Kenneth Robinson has finally been kicked out of the $340,000 home that he had lived in since June for $16.
Robinson, 51, lived on Waterford Drive in Flower Mound, Texas, but he did not own or rent the home he claimed he had a right to live in. After the owner abandoned the property, which had been in foreclosure for over a year, and the mortgage company reportedly went out of business, he submitted a $16 filing fee at the local courthouse, claiming the law of "adverse possession" gave him the right to occupy the home.
However, a judge in Denton County ruled Monday that the current lienholder, Bank of America, can force Robinson out.
Robinson had became a local celebrity of sorts, writing an eBook and creating a website, http://16dollarhouse.com, about the home in which he lived for about eight months. On his site, he states, "I am successful because I can see it no other way."
After the judge's decision, he told the Associated Press that he had moved out, ending what he called a "huge learning experience." Prosecutors are cracking down on others hoping to emulate Robinson.
Adverse possession is a common law concept developed in the 1800s. According to Lucas A. Ferrara, a partner in Newman Ferrara, a New York City real estate law firm, adverse possession was enacted to ensure that property wasn't abandoned and was "maintained and monitored." It requires the posting of a clear, public notice that someone is at the property -- hence the court filing -- and that someone would remain there for a specific period of time, usually 10 years.
After the time requirement is satisfied, the Robinsons of the world have the opportunity to claim clear title to the property. In the meantime, the original property owner could fight the action, but it would be costly. And since the house has already been abandoned, it's not likely the original owner would wage an expensive legal battle to get it back. The mortgage holder would have to fight a court action too.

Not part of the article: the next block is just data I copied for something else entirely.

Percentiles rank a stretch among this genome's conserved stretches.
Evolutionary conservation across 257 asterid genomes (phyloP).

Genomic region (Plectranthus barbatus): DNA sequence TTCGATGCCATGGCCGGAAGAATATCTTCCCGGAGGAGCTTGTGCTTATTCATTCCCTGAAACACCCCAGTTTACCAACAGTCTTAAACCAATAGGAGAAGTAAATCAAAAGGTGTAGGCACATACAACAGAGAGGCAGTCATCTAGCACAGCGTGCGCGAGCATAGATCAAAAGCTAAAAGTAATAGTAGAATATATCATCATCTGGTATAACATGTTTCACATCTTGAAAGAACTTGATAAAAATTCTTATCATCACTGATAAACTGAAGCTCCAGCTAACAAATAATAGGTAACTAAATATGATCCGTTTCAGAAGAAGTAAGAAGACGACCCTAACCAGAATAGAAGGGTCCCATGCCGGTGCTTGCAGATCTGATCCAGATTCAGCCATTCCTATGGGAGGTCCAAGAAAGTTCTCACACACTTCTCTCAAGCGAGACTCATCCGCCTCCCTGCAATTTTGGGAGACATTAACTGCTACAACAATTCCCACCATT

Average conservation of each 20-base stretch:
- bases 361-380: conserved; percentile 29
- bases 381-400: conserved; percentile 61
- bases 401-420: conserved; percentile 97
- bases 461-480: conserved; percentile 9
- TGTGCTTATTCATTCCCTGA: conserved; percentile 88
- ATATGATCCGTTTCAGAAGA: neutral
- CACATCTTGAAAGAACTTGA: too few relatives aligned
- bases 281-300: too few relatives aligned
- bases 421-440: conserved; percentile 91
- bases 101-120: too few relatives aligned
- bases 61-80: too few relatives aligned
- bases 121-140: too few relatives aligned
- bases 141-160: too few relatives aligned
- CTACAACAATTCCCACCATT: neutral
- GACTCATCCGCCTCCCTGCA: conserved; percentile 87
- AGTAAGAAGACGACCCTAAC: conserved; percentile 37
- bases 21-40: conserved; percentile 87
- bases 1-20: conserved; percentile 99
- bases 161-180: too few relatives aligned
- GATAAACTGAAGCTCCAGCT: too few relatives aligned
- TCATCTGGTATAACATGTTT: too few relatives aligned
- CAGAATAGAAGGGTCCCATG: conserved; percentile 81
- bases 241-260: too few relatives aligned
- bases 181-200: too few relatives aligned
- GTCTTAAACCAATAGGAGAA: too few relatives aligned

The growing number of abandoned homes brought on by the foreclosure crisis has produced a small buzz around the idea of adverse possession.
A spokesman for the National Association of Realtors, however, said adverse possession was not common nor on the association's radar screen.
But a quick Google search, however, turned up plenty of websites willing to show anyone how to do what Ken Robinson did.
At AdversePossession.com, for example, for a mere $39.95, "average people" can learn how to "acquire valuable real estate for free." The site takes steps to assure potential Robinsons that adverse possession is not squatting. "Squatter," says the site, "is an unfortunate and negative term used to describe someone who unlawfully occupies a vacant property or other real estate." Nor is occupying abandoned homes for financial gain immoral, according to the site. It's "doing the neighborhood a favor."
Robinson's former neighbors saw the situation differently. After he first moved in, they told local reporters that "If he [Robinson] wants the house, buy the house like everyone else had to. ..."
And Ferrara said, "it's quite an un-American notion that someone can take another's property without paying for it. ... After all, even the government has to pay for your property if it decides to take it from you."
David DeCosse, the director of campus ethics programs at the Markkulla Center for Applied Ethics at Santa Clara University, said that even though Robinson may have a right to do what he's doing, it's not necessarily the right thing to do.
Some of the great moral thinkers such as Thomas Aquinas, said DeCosse, would argue that in the case of an extreme emergency, it would be OK to do something like take food from a grocery store because food is meant to support and address human needs. So stealing would be OK in certain circumstances. But if there is no emergency, "it offends our moral sensibilities," said DeCosse. "What may be legally permissible is not necessarily ethically right."